As human beings, we all have an innate need for spirituality. Throughout history, the societies that have survived have had some spiritual component included in their culture. Even Neanderthals showed an element of spirituality by burying their dead.
Numerous studies have shown that there is a definite correlation between spirituality and substance abuse; the more spiritually minded a person is, the less likely they were to abuse substances.
Spirituality is at the core of all twelve step programs. Regardless of what an individual determines his or her personal higher power to be, the effect is the same – reduced negativity and increased positive associations.
Spirituality and Religion
Spirituality and religion are not the same. The word “spirit” comes from Latin word “spiritus,” which means “breath.” Someone can be spiritual, but not religious, and vice versa. Religion is an organized belief system, whereas spirituality differs from person to person.
Spirituality is an individual’s fundamental belief in and understanding of a power greater than oneself, whatever that power may be. This spiritual connection brings meaning to human existence and allows for a person to understand his or her world.
Effect of Mediation an Prayer on the Brain
Researchers have attempted to measure and scientifically explain why people who are spiritual are prone to live longer, healthier and more fulfilling lives. Studies have revealed the numerous ways that meditation and prayer affect the brain.
SPECT scans of the brain, which show the amount of blood flow, were done on people while they were meditating and compared it to what their brains looked like normally. During meditation, the area of the brain responsible for spatial orientation and sense of time had a decrease in activity. The theory is that by decreasing awareness of sensory stimuli the person increases the ability to feel free of form and more connected to something larger than oneself.
Other areas of the brain also are affected and have the effect of decreasing negative emotional experiences and increasing positive ones. The thalamus reducing sensory input results in a calming effect. The prefrontal cortex, which is where higher functioning, reasoning and planning are centered, is cleared of chatter and focuses instead on the object of meditative thought. The limbic system’s activity is reduced, which decreases levels of stress, anxiety and fear. Increased empathy and compassion results from an increase in the amount of anterior cingulate activity.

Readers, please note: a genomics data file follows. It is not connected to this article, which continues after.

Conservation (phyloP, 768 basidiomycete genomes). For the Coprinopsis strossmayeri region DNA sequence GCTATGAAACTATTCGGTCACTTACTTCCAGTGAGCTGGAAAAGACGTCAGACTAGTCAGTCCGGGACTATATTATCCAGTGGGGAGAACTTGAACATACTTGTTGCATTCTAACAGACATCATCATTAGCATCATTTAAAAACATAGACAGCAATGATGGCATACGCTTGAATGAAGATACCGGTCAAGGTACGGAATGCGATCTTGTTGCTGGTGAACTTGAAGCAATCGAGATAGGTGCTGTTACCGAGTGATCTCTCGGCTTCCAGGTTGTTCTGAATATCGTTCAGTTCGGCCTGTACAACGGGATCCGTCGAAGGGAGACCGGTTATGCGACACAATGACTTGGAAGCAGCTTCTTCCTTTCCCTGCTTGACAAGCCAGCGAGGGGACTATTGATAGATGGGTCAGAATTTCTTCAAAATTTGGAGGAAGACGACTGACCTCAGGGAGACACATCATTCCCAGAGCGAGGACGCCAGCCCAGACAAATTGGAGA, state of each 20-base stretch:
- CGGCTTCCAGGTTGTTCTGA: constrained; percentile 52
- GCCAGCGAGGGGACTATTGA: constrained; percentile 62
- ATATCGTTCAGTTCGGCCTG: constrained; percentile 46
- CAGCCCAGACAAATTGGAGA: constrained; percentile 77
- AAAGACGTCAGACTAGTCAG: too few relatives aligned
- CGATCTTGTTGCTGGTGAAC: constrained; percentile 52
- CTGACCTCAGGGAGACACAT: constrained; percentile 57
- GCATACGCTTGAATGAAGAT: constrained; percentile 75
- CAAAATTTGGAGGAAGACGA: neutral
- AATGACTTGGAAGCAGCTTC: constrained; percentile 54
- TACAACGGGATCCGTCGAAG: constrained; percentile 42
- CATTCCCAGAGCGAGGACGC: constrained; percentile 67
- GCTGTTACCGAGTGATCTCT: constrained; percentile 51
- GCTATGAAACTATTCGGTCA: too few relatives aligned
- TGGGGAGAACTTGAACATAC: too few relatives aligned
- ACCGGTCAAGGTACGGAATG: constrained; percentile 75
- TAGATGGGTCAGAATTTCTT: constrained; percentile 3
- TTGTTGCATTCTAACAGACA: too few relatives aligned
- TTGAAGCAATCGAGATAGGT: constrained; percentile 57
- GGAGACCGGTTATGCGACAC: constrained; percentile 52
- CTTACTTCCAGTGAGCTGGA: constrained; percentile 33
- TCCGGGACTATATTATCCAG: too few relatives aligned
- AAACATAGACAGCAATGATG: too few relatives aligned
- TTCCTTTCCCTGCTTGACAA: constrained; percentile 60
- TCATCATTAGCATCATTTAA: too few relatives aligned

The neurochemicals dopamine, serotonin and GABA are also increased during meditation and prayer. All three neurochemicals are critical to creating a positive emotional and cognitive state. In essence, they play a vital role in creating happiness, peace and joy.
Serotonin is associated with happiness and a sense of well-being. The elevation of serotonin levels is the target of many anti-depressant drugs.
GABA involves the nervous system and is what dictates anxiety levels. Anti-anxiety drugs manipulate GABA and effectively calm the nervous system and lead to feelings of peace.
Dopamine is associated with reward-motivation aspect of the brain. It is released when something good happens and triggers a cascade of other pleasant neurochemicals that tell the brain to remember the event and to repeat it. It is fundamental to the brain’s ability to assign value, and therefore meaning, to everything that is encountered in life.